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Wednesday, February 17, 2010

A Jobs Bill? Please, No

Washington ignores basic economics.

As Barack Obama’s legislative agenda continues to sink into the D.C. snowdrifts, we see that Washington now is debating a “jobs bill.” The idea is that Congress throws a bunch of money (that it does not have) into the mix, hires people, or provides incentives for private employers to hire unemployed workers. Unfortunately, we are speaking of an act of foolishness masquerading as “compassion,” as though it is compassionate to engage in activity that will extend this economic depression even further.

Not that economic logic matters to the political classes and their allies. For example, the New York Times, which apparently operates on the premise that progress comes only with extension of the State, recently pronounced official outrage at the fact that a “bipartisan jobs bill” would shell out only a mere $15 billion:

With 14.8 million Americans unemployed — more than 40 percent of them for more than six months — the smaller package is so puny as to be meaningless. Most of the $15 billion would cover the cost of a payroll tax holiday in 2010 for employers that hire unemployed workers. Since there are more than six unemployed workers for every job opening, a tax break for hiring is worth a try. But the proposed credit is too small to have a noticeable impact. At best, it would create about 250,000 additional jobs from April through the end of the year, according to an analysis by Moody’s

Here is the real problem: The bill, on net, will only destroy wealth. In fact, we safely can say that in the long run it will reduce the number of jobs in the real economy dedicated to producing goods and services that consumers want and only will make things worse. To understand this point, however, we have to understand the role of a job.

Most people gain their income by providing services to others. Thus when one loses a job, one loses a source of income. In my family, for example, I work and my wife stays home with the children and provides homeschooling for them. If I were to lose my job tomorrow, our income would be reduced to near nothing, and obviously we would have a personal crisis on our hands.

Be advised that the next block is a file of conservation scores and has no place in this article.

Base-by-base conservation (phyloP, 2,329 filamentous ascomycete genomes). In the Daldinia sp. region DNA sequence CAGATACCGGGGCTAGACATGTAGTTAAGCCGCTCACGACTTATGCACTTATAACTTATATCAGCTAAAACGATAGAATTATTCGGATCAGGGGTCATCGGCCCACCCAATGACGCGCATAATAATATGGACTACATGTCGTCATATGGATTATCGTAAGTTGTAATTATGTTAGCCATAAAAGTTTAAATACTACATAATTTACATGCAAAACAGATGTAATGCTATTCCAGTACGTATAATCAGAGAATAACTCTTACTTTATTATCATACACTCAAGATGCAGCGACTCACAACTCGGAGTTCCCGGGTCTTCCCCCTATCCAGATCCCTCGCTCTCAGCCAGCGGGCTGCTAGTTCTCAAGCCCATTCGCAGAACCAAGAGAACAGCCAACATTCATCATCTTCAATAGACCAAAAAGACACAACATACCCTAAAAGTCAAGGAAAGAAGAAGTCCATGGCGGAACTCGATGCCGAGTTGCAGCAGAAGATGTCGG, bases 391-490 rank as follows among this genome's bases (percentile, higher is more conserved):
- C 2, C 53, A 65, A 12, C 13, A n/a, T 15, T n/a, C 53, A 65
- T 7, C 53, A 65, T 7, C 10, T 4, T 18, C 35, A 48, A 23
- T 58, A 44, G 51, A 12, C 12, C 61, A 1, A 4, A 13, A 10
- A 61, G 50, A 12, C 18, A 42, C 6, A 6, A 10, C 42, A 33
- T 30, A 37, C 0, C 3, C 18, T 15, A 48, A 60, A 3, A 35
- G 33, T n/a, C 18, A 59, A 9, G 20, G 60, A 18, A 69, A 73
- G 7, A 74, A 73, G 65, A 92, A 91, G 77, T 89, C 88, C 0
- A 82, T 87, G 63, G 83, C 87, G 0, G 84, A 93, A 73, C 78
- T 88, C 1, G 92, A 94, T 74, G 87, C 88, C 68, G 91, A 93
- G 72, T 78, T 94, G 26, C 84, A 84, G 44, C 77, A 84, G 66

Multiply that across an economy and one can see that a lot of individuals are suffering from a loss of income because their employment sources dried up. However, the political and media classes seem to believe that all that is needed to reverse this situation is for government to gin up a new stash of money, send it to others, and – voilá! – jobs will be created, thus righting the imbalances.

Here are the problems. First, the politicians fail to understand why jobs are disappearing. Jobs are going away because the malinvested assets of the boom no longer are in demand. Nor can a new injection of cash change the fact that there is a real imbalance in the economy among factors of production and the demand for finished goods. No “jobs” program can change that, but the injection of new money into the system will further upset the balance.

Second, the only way Congress can obtain the “funds” to pay for these “new jobs” is to take it from productive people via taxation, borrow in the credit markets (further distorting them), or create new money through inflation. All those actions make the country poorer, as no politician can avoid the laws of scarcity and opportunity cost.

Thus the only way for Congress and the President to “create jobs” is to cannibalize profitable firms and stick it to the taxpayers in order to fund employment for which there is, economically speaking, no demand. Furthermore, one can be assured that the new “jobs” will be targeted toward those people and groups that are politically connected.

Am I alleging that this “jobs bill,” whatever its form, is a fraud? You might say that. Here is a bill that will damage the real economic recovery by diverting assets from productive to unproductive uses. That’s not a “jobs” bill. It is a jobs-killing bill.

  • Dr. William Anderson is Professor of Economics at Frostburg State University. He holds a Ph.D in Economics from Auburn University. He is a member of the FEE Faculty Network.